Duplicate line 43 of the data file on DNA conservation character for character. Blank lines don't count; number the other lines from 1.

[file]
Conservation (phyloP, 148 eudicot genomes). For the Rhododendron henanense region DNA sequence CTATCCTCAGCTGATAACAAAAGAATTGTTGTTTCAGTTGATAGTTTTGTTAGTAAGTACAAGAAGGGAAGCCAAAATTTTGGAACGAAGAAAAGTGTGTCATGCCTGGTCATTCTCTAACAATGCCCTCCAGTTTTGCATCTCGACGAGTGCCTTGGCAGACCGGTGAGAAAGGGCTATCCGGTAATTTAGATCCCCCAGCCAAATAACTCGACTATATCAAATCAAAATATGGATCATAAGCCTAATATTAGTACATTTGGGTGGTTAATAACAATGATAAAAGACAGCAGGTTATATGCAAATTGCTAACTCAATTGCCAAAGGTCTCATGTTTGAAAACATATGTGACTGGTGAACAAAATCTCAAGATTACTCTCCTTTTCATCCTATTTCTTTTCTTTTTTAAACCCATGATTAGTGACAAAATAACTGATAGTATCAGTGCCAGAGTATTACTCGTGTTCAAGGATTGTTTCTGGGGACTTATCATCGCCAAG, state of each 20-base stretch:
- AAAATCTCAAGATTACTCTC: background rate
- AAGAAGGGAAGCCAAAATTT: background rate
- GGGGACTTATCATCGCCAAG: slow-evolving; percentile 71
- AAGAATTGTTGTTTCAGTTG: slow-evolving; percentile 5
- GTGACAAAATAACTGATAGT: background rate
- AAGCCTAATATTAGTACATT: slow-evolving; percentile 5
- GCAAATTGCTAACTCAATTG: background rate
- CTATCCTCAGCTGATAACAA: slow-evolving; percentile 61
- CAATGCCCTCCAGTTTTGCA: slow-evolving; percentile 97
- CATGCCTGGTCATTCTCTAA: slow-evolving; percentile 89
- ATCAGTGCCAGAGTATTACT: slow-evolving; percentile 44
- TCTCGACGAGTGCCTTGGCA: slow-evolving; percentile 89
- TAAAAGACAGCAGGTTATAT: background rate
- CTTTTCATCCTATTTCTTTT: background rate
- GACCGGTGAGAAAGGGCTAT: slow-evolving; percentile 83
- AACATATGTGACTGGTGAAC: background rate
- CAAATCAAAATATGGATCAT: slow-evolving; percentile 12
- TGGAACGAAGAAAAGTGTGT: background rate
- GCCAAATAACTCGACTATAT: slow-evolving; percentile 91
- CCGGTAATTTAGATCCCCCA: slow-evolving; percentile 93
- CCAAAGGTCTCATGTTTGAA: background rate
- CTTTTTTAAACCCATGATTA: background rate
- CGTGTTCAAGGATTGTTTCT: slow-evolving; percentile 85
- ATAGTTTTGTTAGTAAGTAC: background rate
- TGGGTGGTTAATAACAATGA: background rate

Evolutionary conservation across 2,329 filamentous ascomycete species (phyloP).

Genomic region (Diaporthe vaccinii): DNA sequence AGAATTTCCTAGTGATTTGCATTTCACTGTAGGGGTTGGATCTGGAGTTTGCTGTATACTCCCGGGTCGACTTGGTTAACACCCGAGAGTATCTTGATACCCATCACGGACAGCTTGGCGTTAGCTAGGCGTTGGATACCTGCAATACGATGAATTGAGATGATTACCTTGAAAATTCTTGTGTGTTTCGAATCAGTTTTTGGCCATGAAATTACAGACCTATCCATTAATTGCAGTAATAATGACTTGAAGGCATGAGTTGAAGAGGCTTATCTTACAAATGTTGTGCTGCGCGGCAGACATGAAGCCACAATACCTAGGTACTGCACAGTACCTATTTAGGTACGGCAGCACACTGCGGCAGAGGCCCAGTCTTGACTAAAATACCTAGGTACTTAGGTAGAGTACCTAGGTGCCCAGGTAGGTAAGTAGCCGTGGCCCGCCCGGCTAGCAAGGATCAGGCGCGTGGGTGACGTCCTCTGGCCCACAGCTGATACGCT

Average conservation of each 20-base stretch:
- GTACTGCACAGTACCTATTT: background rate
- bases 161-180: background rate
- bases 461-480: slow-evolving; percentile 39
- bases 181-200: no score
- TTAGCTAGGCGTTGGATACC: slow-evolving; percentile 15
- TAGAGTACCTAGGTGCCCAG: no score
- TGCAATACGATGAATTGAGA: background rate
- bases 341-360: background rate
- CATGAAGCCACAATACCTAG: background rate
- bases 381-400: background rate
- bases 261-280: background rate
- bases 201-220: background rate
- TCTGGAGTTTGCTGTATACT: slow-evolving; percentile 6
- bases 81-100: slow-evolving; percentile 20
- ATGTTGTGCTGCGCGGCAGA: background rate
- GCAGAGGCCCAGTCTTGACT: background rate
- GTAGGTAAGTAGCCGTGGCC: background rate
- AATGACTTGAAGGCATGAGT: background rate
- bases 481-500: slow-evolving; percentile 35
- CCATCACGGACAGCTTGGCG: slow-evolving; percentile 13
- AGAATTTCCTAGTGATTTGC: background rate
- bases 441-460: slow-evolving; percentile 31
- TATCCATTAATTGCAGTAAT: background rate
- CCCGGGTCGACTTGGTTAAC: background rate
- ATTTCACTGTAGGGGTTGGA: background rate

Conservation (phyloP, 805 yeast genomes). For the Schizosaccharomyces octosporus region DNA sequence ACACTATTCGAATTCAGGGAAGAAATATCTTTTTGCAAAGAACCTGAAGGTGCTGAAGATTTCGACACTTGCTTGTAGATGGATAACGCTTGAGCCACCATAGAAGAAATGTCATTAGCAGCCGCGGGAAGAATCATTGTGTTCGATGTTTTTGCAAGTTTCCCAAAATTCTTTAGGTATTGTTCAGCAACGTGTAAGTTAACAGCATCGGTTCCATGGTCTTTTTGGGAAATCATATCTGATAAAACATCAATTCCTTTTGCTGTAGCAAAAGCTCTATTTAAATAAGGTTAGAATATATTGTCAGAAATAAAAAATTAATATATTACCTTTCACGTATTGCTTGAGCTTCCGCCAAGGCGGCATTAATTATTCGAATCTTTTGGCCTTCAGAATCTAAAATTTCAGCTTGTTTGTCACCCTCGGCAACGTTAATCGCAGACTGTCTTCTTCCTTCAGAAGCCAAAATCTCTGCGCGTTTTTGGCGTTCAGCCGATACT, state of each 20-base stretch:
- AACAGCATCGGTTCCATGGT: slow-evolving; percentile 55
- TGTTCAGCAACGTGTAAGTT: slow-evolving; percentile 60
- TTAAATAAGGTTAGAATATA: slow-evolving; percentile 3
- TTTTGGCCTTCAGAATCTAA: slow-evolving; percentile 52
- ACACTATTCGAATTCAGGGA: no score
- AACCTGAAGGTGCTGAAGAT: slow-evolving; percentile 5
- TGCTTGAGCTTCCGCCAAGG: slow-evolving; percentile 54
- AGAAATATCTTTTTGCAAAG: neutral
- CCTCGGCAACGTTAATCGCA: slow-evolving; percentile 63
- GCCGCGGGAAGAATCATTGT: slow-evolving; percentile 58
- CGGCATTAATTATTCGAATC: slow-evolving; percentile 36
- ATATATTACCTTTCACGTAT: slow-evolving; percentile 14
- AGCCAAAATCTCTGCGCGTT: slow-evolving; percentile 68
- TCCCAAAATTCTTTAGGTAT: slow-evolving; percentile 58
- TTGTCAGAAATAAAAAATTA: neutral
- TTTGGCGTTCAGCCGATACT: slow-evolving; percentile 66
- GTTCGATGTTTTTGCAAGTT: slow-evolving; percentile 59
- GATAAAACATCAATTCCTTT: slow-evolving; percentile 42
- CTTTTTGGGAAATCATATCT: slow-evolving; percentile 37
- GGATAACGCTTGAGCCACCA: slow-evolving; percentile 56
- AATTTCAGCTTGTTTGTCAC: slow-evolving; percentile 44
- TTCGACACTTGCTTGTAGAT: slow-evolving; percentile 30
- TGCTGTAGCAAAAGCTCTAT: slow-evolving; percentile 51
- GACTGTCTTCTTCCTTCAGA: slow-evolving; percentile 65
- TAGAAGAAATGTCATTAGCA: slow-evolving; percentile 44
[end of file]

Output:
- bases 81-100: slow-evolving; percentile 20